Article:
everglades

Kate Stein / WLRN

Artist Jenna Efrein loves the Everglades. Since moving to South Florida, she's spent a lot of time exploring the ecosystem and learning about the challenges it faces. That passion -- and 10 years of gymnastics experience -- have shaped an installation of her work on display now at the Wynwood Building.

Peter Haden / WLRN

Hundreds of people packed a town hall meeting in Pahokee Friday with Florida Senate President Joe Negron. They say his proposal to build a 60,000-acre reservoir on prime farmland would be a plague to their region.

“The devastation from the loss of jobs is unimaginable at this point,” said lifelong Pahokee resident Lynda Moss. Her family owns a trucking business in the region.

[Read More about the Everglades and the efforts to restore it: River of Grass, Dying of Thirst]


Few animals arouse the instinct to hunt quite like the Burmese Python. The invasive species has slithered across the Everglades and into every corner of South Florida, taking over habitat from native species and consuming thousands of pounds of prey animals. 

The lingering nature of water through the Everglades has been matched by the slow progress toward the massive goal of reviving the region with more water and cleaner water.

It’s been 17 years since President Bill Clinton signed into law the bill that included the Comprehensive Everglades Restoration Plan. That began the modern day effort to restore the Everglades after a century of draining and redirecting the water to create today’s South Florida.

More than half way through the expected time frame for the work only a half dozen projects are underway.

Amy Green / WMFE

The U.S. Army Corps of Engineers is reversing its stance and now says it must follow a schedule calling for a reservoir south of Lake Okeechobee in 2021.

The corps had said it could accelerate the project aimed at improving water flow after toxic algae blooms last year prompted emergency declarations in four counties.

Colonel Jason Kirk now says the reservoir must wait.

Amy Green / WMFE

U.S. Sugar Corp. says it would honor a previous agreement putting land south of Lake Okeechobee toward Everglades restoration.

U.S. Sugar staunchly has opposed a reservoir on the land, aimed at improving water flow after toxic algae blooms last year prompted emergency declarations in four counties.

But spokeswoman Judy Sanchez says if the Legislature approves the plan the company would honor a previous agreement authorizing the state to buy 153,000 acres.

Negron Water Plan Picks Up Other Projects Across The State

Mar 8, 2017
Amy Green / WMFE

A controversial plan to speed construction of a 60,000-acre reservoir on farmland south of Lake Okeechobee --- to reduce the risk of more "guacamole-thick" water appearing in Treasure Coast communities --- was expanded Wednesday to include water projects in other parts of the state.

And the measure (SB 10), now called the "Coast-to-Coast Comprehensive Water Resource Program," might not be done growing, its sponsor said.

Wading bird nests in the Everglades were at their lowest number last year since 2008.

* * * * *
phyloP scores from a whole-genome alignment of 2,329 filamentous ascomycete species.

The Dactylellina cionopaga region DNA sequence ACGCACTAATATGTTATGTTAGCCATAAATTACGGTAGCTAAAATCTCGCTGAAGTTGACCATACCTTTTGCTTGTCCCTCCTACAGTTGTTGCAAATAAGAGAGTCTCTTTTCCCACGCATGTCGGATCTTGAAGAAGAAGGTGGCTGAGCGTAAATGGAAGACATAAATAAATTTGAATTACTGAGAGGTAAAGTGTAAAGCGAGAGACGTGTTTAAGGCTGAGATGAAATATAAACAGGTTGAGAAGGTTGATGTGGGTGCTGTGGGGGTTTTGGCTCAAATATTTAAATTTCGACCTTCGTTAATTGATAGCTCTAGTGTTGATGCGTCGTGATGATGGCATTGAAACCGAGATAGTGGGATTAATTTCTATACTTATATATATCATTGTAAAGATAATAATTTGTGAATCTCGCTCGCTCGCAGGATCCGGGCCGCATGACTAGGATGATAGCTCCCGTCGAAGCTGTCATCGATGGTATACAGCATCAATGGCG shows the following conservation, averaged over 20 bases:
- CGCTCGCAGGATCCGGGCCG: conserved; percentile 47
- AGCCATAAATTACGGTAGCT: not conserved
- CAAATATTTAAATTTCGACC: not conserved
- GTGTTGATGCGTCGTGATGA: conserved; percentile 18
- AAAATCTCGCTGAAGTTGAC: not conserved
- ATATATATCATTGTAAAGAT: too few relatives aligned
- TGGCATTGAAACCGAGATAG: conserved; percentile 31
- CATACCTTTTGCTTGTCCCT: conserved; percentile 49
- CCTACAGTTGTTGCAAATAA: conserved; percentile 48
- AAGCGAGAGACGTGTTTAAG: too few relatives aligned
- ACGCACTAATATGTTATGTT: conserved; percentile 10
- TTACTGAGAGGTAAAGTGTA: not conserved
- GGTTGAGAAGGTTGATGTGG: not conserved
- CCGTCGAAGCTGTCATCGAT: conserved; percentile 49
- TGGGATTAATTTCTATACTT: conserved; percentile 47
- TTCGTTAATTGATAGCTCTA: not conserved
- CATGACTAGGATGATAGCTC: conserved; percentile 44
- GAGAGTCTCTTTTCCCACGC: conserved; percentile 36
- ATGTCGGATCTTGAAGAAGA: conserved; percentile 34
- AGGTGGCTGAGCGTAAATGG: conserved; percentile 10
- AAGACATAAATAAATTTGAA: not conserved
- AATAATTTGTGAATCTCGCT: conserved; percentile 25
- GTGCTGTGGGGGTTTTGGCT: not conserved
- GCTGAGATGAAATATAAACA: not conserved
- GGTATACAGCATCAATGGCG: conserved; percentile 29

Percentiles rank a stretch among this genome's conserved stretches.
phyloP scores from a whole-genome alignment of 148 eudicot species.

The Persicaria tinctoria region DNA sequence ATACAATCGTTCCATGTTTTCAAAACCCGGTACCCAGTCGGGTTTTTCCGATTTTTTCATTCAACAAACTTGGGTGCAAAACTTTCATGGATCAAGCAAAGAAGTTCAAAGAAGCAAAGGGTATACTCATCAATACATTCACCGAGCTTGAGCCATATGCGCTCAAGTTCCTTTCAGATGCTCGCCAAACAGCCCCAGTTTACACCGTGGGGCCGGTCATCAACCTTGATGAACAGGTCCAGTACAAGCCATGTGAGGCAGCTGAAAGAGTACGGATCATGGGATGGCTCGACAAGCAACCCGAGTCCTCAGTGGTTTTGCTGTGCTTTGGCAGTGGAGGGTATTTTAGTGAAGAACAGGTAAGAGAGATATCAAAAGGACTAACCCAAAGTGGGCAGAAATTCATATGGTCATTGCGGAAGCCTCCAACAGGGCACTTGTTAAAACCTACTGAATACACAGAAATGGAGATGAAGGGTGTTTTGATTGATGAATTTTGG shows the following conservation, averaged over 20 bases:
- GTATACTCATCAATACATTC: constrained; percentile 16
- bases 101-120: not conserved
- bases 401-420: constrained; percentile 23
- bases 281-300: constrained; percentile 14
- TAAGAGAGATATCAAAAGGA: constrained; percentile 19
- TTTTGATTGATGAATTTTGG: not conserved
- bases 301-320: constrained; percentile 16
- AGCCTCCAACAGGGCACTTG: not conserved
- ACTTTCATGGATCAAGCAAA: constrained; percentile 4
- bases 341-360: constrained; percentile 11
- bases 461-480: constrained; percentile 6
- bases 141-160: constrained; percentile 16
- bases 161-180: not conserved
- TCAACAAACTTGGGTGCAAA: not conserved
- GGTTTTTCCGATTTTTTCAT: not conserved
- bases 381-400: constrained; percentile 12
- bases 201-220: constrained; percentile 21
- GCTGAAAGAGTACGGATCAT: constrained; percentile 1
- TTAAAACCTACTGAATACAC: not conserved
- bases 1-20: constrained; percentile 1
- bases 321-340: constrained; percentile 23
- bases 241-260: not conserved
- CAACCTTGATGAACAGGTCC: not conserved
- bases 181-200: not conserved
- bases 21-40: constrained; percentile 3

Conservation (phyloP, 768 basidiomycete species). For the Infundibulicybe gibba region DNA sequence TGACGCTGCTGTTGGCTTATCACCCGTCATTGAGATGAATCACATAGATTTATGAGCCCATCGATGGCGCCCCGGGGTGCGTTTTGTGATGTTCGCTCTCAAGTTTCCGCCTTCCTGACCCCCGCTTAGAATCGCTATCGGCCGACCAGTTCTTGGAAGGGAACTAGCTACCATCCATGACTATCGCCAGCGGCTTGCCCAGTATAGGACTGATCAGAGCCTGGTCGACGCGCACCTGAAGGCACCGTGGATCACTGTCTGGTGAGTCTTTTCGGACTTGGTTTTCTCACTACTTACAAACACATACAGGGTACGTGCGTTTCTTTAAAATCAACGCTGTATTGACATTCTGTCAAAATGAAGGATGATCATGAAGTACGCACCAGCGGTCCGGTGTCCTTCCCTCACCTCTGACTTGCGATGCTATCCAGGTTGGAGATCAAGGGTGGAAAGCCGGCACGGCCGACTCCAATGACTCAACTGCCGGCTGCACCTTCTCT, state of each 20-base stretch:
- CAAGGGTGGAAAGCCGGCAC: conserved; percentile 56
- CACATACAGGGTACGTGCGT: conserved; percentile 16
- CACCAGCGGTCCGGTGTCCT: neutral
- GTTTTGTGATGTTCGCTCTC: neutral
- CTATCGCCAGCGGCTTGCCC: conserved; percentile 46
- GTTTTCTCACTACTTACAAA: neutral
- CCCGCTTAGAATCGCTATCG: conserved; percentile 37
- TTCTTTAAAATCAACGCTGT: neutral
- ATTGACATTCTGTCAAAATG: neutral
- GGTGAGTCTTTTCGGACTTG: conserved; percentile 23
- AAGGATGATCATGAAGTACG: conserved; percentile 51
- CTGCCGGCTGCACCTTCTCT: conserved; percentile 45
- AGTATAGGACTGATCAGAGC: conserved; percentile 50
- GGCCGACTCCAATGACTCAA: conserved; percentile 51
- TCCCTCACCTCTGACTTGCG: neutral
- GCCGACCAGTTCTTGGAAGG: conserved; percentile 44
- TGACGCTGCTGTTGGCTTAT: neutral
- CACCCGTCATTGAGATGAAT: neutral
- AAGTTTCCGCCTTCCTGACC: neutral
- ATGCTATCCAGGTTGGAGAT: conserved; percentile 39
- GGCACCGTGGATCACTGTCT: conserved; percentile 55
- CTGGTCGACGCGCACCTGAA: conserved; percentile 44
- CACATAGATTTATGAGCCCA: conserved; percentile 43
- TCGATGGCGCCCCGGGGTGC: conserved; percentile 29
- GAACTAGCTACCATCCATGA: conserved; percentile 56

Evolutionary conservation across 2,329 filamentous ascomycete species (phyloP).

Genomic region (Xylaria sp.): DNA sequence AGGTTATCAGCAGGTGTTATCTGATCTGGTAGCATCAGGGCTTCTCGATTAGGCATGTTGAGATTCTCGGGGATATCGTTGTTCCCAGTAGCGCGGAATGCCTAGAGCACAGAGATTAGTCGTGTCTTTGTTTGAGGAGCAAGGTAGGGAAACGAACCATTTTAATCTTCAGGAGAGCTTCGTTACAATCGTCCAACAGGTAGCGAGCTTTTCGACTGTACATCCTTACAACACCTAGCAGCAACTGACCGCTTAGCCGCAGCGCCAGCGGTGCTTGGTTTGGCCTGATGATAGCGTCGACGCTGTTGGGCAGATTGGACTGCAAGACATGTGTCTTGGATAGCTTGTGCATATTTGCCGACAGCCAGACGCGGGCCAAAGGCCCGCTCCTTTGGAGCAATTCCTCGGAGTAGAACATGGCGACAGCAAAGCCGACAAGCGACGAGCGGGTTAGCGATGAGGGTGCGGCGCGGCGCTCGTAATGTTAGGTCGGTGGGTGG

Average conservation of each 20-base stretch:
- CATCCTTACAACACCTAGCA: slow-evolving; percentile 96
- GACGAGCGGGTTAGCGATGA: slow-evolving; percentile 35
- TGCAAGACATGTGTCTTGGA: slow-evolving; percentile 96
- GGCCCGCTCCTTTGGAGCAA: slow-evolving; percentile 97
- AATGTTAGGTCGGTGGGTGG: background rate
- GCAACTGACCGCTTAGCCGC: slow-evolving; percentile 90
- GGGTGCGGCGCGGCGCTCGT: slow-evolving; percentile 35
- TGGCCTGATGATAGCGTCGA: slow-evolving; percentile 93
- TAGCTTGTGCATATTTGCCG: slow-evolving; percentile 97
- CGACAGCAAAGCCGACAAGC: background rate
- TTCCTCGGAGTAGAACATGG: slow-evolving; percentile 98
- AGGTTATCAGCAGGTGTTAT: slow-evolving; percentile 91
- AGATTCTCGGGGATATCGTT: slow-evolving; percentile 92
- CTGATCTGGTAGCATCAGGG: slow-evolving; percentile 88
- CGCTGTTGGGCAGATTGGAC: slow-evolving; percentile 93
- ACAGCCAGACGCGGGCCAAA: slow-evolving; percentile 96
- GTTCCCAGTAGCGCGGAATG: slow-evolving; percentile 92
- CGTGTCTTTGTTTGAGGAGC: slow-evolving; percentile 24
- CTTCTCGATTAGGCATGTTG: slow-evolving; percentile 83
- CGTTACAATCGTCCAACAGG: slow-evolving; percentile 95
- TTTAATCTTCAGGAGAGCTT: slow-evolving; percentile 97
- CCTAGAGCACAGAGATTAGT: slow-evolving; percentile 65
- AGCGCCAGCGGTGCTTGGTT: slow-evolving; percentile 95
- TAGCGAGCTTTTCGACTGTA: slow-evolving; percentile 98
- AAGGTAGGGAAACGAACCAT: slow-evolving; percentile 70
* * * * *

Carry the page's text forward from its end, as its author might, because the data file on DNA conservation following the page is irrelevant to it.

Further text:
Kate Stein / WLRN

The Tamil word for python is "malaippāmpu." Translated literally, it means "mountain snake."

But two Tamil-speaking snake trackers from India, who are in South Florida to help with the region's python problem, think "water snake" would be a more appropriate name.

Sugar Farmers ‘At War’ With Senate President Negron

Mar 7, 2017

Farmers and agricultural businesses south of Lake Okeechobee said Monday that Senate President Joe Negron is at "war" with them in his push for state lawmakers to back a $2.4 billion reservoir project.

Amy Green / WMFE

Karson Turner reaches into a grassy row of sugar cane. He grips a stalk, jointed like bamboo, and breaks it, revealing the sweetness inside.

"This will go into the mill, which you can just about see if you take about 20 steps backward you can see the smokestacks. And those get grinded, that raw sucrose that gets pushed out becomes the basis of table sugar that you and I consume all the time," says Turner. 

Amy Green / WMFE

Among the cow pastures and citrus groves of Florida's heartland north of Lake Okeechobee, patches of wetlands serve as kidneys for the Everglades.

"It filters out all of the impurities, in this case we're talking about nutrients, phosphorous in particular," says Ernie Marks of the South Florida Water Management District.

Marks steps through the grass framing the expanse of reeds and rushes. The vegetation sieves from the water the nutrient responsible for toxic algae blooms. Wading birds like egrets flap among the cabbage palms.

Kate Stein / WLRN

If you scoop a glassful of water from the heart of the Everglades, that water is as pure and clear as the water that flows from your tap.

That’s because chances are good your tap water comes from the Everglades.

One in three Floridians -- more than eight million of us -- gets drinking water from the Biscayne Aquifer a few feet below the southeastern Everglades. The ecosystem acts as a natural filter, removing excess nutrients and keeping out seawater.

Kate Stein / WLRN

Let’s start with what we’re losing: 

One of the most biologically diverse places on Earth, from sawgrass to cypress trees, apple snails to alligators. The historic home of Florida’s Miccosukee and Seminole tribes. A national park.

The ecosystem that ensures fresh drinking water for more than 8 million Floridians.

Everglades advocate Marjory Stoneman Douglas talked about all this in an interview in 1983.

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